Oregon Enacts Groundbreaking Law to Eliminate Coal and Boost Renewables
Oregon lawmakers passed a landmark bill on March 2, 2016 that seeks to phase out the use of coal-fired electricity in the state by 2030. The bill, titled “Elimination of Coal From Electricity Supply” (SB 1547), now heads to Gov. Kate Brown, who has indicated that she will sign it.
With the Obama Administration’s Clean Power Plan stayed pending judicial review, most near-term climate change initiatives are expected to occur at the state and regional level. SB 1547 requires regulated electric companies in the state, including Oregon’s two largest investor-owned utilities, Portland General Electric (PGE) and Pacific Power, to:
- Eliminate coal-fired resources from their electricity supply by 2030.
- Acquire 50 percent of their power from renewable resources by 2040.
The Oregon Public Utilities Commission (OPUC) is charged with overseeing the two requirements, and will have authority to adjust the phase-out schedule upon a showing that compliance would violate grid reliability obligations or otherwise “compromise the integrity of the electric company’s electrical system.”
It is estimated that the bill will reduce carbon dioxide (CO2) emissions currently attributable to PGE and Pacific Power by up to 90 percent and, by virtue of those utilities’ size in the state, would make the Oregon electric grid 70-90 percent carbon-free by the statutory deadlines. However, those CO2 reductions cannot be accomplished by in-state coal plant retirements, because there is only one remaining coal plant operating in the state, and that plant had already been scheduled to retire in 2020.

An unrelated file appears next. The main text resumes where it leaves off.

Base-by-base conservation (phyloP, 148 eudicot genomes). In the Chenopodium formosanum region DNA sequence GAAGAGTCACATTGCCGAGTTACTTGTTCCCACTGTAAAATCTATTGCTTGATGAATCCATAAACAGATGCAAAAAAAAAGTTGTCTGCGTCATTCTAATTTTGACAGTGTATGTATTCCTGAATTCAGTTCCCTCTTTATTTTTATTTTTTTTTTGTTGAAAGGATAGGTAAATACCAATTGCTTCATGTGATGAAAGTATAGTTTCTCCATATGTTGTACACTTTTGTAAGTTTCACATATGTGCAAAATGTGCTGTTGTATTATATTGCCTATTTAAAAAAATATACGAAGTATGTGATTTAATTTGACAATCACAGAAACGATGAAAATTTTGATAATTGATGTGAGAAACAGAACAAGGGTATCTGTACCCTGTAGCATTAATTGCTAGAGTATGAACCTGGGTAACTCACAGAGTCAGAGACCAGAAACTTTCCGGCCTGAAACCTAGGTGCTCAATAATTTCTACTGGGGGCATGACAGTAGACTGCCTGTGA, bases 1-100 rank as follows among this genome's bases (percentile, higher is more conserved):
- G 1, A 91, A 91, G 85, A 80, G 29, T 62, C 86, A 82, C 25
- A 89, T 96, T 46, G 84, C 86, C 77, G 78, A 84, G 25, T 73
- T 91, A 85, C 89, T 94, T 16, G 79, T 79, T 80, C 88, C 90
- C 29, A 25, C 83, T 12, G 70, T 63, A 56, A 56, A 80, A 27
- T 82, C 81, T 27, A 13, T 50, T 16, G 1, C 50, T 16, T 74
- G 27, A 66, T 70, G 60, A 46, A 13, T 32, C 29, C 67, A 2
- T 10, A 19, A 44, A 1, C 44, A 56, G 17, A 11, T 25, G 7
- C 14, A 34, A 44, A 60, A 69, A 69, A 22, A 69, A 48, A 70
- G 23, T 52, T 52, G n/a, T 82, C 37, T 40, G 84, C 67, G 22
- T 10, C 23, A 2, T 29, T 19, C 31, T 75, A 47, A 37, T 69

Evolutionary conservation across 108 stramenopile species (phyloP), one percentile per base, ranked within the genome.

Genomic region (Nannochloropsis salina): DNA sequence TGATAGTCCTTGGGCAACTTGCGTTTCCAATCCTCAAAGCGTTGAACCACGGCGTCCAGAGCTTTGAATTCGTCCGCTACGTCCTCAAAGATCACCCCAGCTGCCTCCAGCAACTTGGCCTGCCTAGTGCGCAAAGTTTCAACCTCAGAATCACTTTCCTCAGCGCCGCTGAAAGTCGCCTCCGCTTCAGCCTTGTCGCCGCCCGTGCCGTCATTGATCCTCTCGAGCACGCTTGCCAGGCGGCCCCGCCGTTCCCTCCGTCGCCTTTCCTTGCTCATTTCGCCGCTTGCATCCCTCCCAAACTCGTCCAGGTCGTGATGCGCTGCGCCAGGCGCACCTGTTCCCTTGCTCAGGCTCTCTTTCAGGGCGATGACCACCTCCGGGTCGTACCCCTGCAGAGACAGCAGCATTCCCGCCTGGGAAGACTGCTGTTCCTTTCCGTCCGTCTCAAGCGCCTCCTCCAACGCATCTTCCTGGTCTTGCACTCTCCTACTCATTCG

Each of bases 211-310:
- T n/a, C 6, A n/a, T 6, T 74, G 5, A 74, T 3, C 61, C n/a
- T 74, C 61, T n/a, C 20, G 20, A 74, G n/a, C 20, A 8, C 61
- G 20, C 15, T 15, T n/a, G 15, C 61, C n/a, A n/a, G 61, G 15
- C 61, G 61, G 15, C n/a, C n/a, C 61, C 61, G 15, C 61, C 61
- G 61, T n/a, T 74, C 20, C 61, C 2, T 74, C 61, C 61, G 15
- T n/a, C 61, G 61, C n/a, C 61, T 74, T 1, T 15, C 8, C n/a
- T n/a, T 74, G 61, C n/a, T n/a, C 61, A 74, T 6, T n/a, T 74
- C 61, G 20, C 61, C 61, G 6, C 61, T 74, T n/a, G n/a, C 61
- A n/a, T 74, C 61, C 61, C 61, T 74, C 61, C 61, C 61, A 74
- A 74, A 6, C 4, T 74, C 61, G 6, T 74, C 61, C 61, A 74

The majority of the required reductions would have to be achieved by modifying or canceling existing power purchases from coal-fired plants located outside of Oregon (mostly from the neighboring states of Montana and Utah), and replacing them with agreements to purchase power from lower carbon intensive resources. Purchased power represents approximately 30 percent of the state’s current power portfolio.
The second key component of SB 1547, the 50 percent renewable portfolio standard, is aggressive, but comparable to recent renewable energy mandates in other states such as California, New York, Hawaii and Vermont.
While several states have recently instituted CO2 abatement requirements for existing coal plants that exceed current federal requirements, SB 1547’s method for doing so is an unusual “reverse portfolio standard” for coal, i.e., requiring 0 percent coal to be included in Oregon’s largest utilities’ portfolios by a date certain. But whether unusual or not, the new law raises complicated issues regarding, among other things, a state’s authority to preclude its retail utilities from purchasing certain types of power, whether from in-state or out-of-state power generators, and the impact of such restrictions on federally regulated wholesale markets. Once signed, then, it is safe to assume that the law will face Commerce and/or Supremacy Clause challenges.
The full text of SB 1547 is available here.
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